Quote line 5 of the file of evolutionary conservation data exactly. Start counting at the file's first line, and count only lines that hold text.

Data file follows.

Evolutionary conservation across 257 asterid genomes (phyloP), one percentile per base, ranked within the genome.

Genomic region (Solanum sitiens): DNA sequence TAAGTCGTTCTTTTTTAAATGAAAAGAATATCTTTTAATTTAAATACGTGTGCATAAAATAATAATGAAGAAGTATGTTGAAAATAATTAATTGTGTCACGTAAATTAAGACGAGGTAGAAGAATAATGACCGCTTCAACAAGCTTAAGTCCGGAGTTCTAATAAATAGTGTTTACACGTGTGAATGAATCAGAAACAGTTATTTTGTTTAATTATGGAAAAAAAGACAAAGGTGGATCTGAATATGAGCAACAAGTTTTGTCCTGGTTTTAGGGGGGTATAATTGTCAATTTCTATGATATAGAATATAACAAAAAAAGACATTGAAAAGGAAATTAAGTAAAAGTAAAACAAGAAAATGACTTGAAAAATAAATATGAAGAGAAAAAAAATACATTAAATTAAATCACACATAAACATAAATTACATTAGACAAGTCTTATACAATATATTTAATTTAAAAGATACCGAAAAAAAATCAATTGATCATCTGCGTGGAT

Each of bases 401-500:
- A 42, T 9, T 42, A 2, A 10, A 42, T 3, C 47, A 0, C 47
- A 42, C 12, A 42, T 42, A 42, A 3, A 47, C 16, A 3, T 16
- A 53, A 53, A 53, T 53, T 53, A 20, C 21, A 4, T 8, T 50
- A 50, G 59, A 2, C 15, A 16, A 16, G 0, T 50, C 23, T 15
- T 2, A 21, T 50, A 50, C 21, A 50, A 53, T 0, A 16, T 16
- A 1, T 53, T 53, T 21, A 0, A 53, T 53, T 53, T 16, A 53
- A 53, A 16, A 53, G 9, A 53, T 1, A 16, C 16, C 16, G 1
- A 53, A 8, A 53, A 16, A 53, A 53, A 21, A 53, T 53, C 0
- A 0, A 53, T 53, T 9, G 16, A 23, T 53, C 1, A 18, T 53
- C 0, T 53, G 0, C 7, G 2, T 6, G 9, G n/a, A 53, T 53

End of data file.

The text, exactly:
- A 42, C 12, A 42, T 42, A 42, A 3, A 47, C 16, A 3, T 16